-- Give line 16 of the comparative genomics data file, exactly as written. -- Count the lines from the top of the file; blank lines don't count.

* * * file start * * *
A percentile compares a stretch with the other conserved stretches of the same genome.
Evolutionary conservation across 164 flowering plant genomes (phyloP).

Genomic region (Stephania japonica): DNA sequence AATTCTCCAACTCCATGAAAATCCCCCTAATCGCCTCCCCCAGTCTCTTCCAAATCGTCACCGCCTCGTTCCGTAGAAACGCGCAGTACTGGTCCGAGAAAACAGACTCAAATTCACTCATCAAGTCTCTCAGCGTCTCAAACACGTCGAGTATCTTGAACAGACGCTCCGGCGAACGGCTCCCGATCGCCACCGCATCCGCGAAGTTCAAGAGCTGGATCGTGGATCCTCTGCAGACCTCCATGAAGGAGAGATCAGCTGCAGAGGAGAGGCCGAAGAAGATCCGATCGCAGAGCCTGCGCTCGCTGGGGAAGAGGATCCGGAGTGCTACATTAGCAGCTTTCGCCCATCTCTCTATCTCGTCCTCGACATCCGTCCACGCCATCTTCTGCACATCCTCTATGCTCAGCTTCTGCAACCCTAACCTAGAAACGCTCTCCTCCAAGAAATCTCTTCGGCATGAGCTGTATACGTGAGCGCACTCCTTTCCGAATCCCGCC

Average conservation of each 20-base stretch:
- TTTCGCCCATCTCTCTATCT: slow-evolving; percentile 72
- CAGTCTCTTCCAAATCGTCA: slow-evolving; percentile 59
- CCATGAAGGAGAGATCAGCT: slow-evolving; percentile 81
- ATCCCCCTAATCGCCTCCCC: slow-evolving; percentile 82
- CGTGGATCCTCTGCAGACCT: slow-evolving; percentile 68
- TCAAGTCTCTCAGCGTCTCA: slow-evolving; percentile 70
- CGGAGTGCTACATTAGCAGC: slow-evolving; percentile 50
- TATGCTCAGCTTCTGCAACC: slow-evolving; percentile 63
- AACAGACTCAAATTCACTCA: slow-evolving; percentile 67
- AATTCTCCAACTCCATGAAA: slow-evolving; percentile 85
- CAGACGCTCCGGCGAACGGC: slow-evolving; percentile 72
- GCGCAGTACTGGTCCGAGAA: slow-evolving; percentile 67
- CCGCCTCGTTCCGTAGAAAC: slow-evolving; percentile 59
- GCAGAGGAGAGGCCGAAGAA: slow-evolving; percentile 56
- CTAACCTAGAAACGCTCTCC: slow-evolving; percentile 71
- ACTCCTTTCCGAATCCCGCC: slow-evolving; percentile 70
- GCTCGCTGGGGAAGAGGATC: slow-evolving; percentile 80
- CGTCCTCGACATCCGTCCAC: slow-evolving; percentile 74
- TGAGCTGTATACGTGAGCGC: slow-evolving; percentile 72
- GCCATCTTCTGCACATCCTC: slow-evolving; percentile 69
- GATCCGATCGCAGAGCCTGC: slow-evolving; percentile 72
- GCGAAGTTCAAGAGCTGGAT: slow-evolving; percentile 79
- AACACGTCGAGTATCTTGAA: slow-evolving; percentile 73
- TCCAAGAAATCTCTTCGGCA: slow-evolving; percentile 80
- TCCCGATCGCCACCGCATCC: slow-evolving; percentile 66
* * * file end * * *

- GCGCAGTACTGGTCCGAGAA: slow-evolving; percentile 67